At least 2 million U.S. adults struggle with obsessive-compulsive disorder (OCD). However, it can be misdiagnosed or even undiagnosed. This means the actual count is undoubtedly higher. With numbers that high, there are plenty of instances when the disorder’s obsessive thoughts (obsessions) and reactive behaviors (compulsions) affect a person’s relationships. In What Ways Does OCD Affect Relationships?

OCD comes in many forms, and each case is unique. Therefore, it impacts relationships in many different ways. Still, common themes exist. For example, people with OCD are often driven by a strong desire to safeguard and protect their loved ones. In theory, this can be sweet. In practice, it will require some understanding and cooperation. Let’s take a closer look.

In What Ways Does OCD Affect Relationships?

For starters, OCD can prevent relationships. Those dealing with this disorder go to extremes to decrease anxiety. Hence, they find themselves opting to avoid dating and romance. It just appears to be too stressful to handle. When someone with OCD is in a romantic relationship, the impacts frequently involve:

A Need for Constant Reassurance

Your partner will have to find ways to get comfortable with providing reassurance. Someone with OCD will ask “Do you still love me?” on a regular basis. In addition, they may feel the need to obsessively reassure the non-OCD partner. Left unaddressed, these trends can foment frustration and confusion.

Avoiding Normal Situations

When you first start dating someone, it’s expected that your new partner will perform basic daily tasks and functions. With OCD, things do not work like this. Asking them to run an errand can be tricky if they fear germs or contamination. People with harm-related OCD could be triggered when around knives or anything that seems like a potential weapon.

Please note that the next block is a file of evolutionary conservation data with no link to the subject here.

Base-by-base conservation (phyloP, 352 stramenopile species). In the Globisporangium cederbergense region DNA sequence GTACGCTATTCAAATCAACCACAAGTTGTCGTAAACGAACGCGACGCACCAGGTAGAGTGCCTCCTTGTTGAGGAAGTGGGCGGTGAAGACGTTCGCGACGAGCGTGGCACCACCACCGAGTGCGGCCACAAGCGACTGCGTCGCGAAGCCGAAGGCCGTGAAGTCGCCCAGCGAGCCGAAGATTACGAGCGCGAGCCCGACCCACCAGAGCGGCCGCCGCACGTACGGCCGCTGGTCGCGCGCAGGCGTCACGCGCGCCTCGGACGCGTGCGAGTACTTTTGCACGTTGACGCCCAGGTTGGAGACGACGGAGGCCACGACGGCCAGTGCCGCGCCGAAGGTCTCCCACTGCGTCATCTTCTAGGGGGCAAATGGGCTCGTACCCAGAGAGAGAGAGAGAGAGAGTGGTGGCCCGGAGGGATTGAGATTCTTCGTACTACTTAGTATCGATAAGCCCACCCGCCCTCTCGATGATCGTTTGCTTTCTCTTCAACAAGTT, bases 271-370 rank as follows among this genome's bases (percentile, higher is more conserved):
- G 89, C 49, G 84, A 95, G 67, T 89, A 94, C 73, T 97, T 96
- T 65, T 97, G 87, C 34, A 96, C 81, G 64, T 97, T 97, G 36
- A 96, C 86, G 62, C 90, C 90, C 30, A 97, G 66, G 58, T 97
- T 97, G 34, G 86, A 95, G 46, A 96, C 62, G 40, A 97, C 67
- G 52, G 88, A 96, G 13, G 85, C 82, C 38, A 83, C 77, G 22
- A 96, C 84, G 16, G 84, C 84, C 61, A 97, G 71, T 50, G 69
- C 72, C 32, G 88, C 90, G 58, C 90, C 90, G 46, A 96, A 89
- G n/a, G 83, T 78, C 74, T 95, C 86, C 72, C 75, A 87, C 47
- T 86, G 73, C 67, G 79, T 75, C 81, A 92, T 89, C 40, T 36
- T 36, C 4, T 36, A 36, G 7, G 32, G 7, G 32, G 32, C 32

two people reaching their hands out for one another with only arms showing in photoIt can be challenging for the non-OCD partner to not feel resentment when they have to pick up the slack. At the same time, the partner with OCD can experience guilt and shame which will trigger the need for assurance.

Fear of Intimacy

As touched on above, many people with OCD do their best to cope with a fear of contamination. This can become quite tricky when it comes to sexual intimacy. If you see potential germs everywhere you look, for example, how does touching, kissing, and more happen? This question can end up being answered by outcomes like:

  • Low sex drive
  • Fear of sex
  • Difficulty getting and staying aroused
  • Feeling disgusted by certain intimate acts

Once again, a cycle commences. The non-OCD partner feels rejected and resentful. The partner with OCD struggles with guilt.

What Is Relationship OCD?

When signs like those highlighted above are ever-present, things can transition into what’s called “Relationship OCD.” In this scenario, the person with Relationship OCD has a particular set of obsessions and compulsions. They center around worries like:

  • Do I really like my partner?
  • Do they really like me?
  • Did I settle in this relationship?
  • Should we break up?

It can start with a simple observation that you don’t love how your partner chews. The observation launches a compulsive need to analyze what this means and what needs to be done about it — right now.

OCD Can Affect All Relationships

While the focus of this post is on romantic relationships, Obsessive Compulsive Disorder also affects relationships with co-workers, family, and friends. Some commonalities throughout all relationships, when OCD is involved, are:

  • Constant reassurance
  • Inability to complete certain tasks
  • The subsequent resentment and/or guilt produced by these dynamics

All of the above can feel like more than the people in involved can handle. And that is fine. It’s why therapy exists. To navigate this tricky terrain, it can be incredibly beneficial to have a skilled guide working with you. Reach out to learn more about anxiety treatment and how it can help you with your OCD.